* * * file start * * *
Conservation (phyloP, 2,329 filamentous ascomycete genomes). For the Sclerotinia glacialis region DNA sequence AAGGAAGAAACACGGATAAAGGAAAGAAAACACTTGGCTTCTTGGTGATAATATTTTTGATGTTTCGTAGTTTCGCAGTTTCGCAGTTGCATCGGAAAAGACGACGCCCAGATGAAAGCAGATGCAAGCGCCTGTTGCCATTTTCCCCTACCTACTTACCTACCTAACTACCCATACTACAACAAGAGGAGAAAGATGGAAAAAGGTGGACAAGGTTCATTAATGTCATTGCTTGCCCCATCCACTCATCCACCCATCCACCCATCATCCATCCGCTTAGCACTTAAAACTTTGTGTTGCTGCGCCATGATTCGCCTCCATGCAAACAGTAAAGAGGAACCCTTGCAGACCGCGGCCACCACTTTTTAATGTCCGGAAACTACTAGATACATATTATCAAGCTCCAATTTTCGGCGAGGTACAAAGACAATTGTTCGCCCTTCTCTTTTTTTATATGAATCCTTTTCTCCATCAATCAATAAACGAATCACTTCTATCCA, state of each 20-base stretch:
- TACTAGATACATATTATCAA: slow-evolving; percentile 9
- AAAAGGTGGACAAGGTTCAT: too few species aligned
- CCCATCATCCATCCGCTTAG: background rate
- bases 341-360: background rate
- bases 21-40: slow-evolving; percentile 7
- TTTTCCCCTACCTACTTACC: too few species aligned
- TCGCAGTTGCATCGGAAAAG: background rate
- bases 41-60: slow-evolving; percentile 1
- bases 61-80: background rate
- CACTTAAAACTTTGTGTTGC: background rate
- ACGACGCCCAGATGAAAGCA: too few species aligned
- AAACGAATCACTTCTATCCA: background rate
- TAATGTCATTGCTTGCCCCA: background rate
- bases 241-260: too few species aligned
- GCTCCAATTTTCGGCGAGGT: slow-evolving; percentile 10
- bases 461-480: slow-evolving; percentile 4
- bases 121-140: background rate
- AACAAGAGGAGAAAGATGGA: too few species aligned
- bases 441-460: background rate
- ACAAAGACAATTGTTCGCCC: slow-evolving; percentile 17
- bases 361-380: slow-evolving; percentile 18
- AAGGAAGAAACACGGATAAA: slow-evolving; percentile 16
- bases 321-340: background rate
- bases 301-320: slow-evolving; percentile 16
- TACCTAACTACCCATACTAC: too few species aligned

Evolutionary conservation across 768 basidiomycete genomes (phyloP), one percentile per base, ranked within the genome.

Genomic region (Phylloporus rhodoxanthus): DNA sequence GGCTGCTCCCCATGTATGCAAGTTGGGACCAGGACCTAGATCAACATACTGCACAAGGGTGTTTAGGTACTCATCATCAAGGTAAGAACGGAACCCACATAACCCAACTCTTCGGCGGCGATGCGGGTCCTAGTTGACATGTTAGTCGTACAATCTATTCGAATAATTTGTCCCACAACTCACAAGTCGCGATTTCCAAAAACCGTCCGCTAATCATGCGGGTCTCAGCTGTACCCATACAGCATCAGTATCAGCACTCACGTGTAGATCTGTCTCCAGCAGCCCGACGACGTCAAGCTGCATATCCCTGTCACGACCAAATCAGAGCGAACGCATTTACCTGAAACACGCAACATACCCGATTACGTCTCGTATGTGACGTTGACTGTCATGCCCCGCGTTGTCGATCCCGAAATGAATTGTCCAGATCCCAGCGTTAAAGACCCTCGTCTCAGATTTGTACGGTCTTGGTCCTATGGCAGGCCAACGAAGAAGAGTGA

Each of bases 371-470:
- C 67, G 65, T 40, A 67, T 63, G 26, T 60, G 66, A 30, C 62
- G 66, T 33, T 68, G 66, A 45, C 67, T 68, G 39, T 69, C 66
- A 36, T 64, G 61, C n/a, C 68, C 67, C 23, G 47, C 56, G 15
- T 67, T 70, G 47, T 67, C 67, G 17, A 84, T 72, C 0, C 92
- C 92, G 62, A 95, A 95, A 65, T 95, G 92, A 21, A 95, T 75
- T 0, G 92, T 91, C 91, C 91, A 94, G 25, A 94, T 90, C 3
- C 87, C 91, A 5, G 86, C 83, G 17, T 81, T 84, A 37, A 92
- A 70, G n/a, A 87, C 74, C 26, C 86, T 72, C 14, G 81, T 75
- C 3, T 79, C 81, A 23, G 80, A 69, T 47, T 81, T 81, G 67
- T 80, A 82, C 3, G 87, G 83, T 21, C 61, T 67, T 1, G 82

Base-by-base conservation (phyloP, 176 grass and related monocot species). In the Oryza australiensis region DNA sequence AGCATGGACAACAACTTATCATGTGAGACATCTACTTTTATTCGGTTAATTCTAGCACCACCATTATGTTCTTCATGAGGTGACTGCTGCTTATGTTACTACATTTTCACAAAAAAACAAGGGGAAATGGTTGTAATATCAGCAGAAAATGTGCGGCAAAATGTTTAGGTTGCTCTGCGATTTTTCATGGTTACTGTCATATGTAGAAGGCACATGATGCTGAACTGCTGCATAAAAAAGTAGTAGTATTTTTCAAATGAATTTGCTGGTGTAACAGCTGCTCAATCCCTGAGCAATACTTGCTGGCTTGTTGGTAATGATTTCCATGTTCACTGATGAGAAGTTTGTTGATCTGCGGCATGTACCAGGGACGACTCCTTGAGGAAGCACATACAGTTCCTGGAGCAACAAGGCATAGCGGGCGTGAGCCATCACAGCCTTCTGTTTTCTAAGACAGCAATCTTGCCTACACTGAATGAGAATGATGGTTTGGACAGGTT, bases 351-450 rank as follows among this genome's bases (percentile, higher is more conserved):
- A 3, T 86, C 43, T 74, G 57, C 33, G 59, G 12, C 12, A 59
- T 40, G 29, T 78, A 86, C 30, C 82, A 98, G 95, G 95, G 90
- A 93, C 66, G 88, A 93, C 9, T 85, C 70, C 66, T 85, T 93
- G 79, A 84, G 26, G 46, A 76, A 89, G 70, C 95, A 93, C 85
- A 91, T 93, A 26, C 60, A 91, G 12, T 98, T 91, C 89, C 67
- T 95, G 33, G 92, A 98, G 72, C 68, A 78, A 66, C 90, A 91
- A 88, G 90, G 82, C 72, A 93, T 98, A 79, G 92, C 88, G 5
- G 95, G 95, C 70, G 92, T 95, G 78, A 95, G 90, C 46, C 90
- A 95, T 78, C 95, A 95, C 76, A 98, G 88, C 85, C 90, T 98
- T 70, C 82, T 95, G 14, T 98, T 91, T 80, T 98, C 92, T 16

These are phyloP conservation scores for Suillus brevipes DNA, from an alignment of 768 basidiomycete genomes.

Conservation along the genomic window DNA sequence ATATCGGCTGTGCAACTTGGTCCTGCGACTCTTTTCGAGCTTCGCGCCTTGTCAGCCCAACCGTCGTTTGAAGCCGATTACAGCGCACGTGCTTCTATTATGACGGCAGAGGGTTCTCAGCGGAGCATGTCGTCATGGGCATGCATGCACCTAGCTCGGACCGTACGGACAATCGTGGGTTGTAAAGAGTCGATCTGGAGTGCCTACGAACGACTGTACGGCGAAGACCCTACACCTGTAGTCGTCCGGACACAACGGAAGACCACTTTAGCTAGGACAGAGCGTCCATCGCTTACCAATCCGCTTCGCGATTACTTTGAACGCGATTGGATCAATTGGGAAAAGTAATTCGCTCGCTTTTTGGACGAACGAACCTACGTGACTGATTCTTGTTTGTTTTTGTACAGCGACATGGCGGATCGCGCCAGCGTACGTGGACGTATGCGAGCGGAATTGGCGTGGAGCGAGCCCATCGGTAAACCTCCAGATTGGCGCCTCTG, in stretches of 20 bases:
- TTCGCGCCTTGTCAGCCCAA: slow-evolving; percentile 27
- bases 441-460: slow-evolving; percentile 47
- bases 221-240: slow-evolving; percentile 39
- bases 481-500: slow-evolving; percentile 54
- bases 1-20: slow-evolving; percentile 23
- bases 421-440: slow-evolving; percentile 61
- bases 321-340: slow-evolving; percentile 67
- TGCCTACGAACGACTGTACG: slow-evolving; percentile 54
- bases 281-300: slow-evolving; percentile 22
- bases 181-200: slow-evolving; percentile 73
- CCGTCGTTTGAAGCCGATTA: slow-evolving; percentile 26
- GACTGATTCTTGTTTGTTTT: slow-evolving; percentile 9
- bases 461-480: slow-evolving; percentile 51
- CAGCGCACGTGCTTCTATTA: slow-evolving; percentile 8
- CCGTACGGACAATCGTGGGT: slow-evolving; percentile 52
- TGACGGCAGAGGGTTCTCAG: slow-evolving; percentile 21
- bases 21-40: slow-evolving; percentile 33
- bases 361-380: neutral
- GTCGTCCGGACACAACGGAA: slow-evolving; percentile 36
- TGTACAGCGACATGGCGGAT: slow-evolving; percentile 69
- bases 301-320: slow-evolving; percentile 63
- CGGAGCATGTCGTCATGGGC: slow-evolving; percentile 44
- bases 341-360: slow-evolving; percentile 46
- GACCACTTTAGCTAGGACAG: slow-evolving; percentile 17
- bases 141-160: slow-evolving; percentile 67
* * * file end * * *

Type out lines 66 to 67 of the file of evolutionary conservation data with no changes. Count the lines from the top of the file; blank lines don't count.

- CAGCGCACGTGCTTCTATTA: slow-evolving; percentile 8
- CCGTACGGACAATCGTGGGT: slow-evolving; percentile 52